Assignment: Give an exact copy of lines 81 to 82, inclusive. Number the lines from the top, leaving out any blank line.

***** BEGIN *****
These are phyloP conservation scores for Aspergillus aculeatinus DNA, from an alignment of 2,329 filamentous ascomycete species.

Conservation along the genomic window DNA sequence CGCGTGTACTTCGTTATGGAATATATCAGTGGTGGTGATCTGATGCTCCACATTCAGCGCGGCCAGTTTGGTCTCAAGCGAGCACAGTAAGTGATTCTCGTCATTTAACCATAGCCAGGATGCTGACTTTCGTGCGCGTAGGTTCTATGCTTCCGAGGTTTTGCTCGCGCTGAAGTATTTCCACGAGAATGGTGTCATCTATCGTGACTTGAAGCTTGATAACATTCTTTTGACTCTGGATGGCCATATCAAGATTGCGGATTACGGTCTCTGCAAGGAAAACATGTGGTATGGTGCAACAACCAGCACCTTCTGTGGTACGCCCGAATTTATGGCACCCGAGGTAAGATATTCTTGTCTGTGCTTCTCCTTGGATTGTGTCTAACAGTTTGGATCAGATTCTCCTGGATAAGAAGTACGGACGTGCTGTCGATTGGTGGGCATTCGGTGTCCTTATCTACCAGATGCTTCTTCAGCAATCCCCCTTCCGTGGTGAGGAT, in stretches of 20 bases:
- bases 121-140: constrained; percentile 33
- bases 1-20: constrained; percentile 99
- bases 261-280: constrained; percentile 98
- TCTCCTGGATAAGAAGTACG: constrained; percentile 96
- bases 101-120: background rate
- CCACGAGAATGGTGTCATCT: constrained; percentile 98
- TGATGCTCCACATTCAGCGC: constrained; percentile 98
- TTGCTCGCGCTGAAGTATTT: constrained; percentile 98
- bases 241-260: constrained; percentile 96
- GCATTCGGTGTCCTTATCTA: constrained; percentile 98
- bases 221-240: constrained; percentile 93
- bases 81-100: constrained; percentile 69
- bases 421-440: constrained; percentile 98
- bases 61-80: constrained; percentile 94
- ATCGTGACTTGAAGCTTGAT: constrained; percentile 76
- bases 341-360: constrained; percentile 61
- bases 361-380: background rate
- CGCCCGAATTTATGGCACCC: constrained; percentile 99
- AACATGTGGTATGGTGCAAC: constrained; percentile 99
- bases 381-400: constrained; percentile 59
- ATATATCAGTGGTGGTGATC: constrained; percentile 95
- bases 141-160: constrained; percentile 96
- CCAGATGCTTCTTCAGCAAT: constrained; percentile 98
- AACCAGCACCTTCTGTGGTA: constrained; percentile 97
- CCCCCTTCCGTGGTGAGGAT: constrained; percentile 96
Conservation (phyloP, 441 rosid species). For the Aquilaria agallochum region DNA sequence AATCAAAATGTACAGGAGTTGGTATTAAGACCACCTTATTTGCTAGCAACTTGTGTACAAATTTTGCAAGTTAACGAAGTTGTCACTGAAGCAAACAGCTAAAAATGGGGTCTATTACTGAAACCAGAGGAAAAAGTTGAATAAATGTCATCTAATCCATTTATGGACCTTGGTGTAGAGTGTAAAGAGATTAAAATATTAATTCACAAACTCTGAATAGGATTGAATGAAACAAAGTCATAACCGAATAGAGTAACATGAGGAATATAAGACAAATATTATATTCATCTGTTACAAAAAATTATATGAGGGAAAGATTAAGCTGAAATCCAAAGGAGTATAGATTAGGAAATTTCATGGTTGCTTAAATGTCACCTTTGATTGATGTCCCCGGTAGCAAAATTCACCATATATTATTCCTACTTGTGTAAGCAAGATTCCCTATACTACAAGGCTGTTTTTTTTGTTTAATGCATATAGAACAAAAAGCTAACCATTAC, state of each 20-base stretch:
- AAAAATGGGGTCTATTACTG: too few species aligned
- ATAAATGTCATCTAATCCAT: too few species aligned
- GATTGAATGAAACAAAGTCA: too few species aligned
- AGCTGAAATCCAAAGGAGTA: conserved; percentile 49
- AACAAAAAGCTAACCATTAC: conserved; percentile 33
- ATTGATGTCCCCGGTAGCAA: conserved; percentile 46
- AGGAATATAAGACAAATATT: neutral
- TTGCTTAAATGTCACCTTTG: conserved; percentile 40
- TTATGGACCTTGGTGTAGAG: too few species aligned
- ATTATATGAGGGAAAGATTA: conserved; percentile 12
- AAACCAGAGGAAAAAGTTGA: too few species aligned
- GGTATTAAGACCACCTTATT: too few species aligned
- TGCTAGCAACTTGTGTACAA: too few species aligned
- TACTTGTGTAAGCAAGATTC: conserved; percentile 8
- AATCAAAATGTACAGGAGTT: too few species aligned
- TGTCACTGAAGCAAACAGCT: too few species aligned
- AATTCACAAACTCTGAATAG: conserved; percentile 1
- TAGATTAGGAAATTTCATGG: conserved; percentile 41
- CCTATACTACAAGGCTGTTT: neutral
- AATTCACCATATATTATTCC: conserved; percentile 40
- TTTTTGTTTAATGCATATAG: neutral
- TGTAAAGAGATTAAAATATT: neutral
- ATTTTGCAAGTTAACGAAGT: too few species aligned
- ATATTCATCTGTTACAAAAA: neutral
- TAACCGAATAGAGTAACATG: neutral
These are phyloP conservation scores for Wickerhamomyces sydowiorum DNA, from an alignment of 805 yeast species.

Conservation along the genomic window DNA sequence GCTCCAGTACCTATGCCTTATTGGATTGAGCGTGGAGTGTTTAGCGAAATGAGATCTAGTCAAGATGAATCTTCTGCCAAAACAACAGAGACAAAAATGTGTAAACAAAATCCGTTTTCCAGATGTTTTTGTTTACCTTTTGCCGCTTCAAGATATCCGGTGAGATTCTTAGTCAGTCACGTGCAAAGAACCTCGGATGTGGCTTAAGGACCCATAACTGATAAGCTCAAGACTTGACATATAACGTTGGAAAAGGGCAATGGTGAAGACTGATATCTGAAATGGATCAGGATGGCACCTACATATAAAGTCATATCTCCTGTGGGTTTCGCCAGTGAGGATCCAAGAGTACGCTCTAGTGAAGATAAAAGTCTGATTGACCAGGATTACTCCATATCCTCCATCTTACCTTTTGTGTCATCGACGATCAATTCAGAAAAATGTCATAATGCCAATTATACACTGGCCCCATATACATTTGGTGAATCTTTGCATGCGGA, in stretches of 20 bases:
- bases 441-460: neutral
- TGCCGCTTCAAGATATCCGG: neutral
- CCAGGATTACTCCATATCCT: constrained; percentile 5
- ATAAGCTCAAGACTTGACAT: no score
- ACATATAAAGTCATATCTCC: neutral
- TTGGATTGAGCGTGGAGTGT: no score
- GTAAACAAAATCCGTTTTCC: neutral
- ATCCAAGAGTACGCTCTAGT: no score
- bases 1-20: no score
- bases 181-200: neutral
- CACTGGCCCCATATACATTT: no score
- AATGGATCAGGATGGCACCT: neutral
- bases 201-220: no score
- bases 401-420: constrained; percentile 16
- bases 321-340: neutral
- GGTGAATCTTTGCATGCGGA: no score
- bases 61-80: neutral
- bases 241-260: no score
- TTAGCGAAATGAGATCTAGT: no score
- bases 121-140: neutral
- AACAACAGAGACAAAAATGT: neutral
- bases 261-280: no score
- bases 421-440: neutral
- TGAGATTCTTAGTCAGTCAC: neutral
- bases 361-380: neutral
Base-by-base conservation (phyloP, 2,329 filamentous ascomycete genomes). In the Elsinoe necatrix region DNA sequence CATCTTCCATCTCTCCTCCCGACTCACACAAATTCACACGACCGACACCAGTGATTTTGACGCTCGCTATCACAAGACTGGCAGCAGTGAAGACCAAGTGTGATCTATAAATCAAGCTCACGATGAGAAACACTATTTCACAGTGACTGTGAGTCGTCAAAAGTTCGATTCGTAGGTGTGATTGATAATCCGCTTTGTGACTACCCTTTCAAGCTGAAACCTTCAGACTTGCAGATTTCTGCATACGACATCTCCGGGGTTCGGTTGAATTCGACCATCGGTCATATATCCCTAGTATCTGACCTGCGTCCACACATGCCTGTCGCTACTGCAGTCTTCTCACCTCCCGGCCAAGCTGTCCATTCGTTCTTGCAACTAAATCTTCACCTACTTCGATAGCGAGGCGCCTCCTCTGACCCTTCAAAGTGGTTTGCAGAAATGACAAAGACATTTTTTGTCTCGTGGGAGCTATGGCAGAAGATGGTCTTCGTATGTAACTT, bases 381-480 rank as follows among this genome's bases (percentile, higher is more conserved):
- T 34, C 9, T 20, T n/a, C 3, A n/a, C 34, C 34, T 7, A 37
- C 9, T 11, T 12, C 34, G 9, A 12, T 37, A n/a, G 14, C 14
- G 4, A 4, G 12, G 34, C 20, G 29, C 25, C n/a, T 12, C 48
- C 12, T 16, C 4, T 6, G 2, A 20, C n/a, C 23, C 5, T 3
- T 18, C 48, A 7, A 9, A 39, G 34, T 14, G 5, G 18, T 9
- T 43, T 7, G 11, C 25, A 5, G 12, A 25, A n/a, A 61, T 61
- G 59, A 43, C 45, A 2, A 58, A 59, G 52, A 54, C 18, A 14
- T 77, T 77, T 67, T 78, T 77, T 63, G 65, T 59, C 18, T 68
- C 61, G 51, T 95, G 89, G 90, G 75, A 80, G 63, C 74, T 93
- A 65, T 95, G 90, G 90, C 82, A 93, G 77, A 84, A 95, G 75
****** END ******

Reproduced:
Base-by-base conservation (phyloP, 2,329 filamentous ascomycete genomes). In the Elsinoe necatrix region DNA sequence CATCTTCCATCTCTCCTCCCGACTCACACAAATTCACACGACCGACACCAGTGATTTTGACGCTCGCTATCACAAGACTGGCAGCAGTGAAGACCAAGTGTGATCTATAAATCAAGCTCACGATGAGAAACACTATTTCACAGTGACTGTGAGTCGTCAAAAGTTCGATTCGTAGGTGTGATTGATAATCCGCTTTGTGACTACCCTTTCAAGCTGAAACCTTCAGACTTGCAGATTTCTGCATACGACATCTCCGGGGTTCGGTTGAATTCGACCATCGGTCATATATCCCTAGTATCTGACCTGCGTCCACACATGCCTGTCGCTACTGCAGTCTTCTCACCTCCCGGCCAAGCTGTCCATTCGTTCTTGCAACTAAATCTTCACCTACTTCGATAGCGAGGCGCCTCCTCTGACCCTTCAAAGTGGTTTGCAGAAATGACAAAGACATTTTTTGTCTCGTGGGAGCTATGGCAGAAGATGGTCTTCGTATGTAACTT, bases 381-480 rank as follows among this genome's bases (percentile, higher is more conserved):
- T 34, C 9, T 20, T n/a, C 3, A n/a, C 34, C 34, T 7, A 37